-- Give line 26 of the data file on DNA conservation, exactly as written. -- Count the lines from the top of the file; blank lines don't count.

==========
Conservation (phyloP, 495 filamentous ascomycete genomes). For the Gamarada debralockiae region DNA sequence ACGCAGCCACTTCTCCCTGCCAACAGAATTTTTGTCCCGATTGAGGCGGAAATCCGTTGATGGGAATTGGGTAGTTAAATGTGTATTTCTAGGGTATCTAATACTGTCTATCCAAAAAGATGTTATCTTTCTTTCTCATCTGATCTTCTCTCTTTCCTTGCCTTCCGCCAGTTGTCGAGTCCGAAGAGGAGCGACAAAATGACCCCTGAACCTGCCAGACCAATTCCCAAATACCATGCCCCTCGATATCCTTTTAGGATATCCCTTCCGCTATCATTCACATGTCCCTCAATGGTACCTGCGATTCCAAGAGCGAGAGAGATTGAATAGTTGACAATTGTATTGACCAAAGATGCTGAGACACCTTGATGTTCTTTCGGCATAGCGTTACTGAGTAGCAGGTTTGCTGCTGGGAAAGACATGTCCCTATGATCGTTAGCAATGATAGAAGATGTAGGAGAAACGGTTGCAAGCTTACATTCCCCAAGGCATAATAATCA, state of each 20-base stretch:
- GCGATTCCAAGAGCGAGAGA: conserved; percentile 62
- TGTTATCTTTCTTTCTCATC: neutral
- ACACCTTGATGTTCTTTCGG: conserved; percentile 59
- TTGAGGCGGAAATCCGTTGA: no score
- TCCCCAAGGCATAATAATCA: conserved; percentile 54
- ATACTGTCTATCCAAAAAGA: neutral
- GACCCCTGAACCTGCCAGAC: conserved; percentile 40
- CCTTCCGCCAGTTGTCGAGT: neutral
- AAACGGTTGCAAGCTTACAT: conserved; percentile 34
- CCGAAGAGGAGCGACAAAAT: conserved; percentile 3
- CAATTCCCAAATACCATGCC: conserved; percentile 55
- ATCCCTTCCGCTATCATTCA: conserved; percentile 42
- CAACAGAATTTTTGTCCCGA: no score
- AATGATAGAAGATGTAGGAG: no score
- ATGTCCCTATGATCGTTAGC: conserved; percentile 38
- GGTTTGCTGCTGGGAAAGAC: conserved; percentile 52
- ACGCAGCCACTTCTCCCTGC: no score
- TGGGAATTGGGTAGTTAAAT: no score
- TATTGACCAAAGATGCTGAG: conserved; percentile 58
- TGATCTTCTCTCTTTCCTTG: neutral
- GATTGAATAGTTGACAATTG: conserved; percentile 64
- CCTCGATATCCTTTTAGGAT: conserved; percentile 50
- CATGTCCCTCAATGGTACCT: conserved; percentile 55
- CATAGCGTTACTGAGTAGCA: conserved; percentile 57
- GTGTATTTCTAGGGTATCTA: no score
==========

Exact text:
- GTGTATTTCTAGGGTATCTA: no score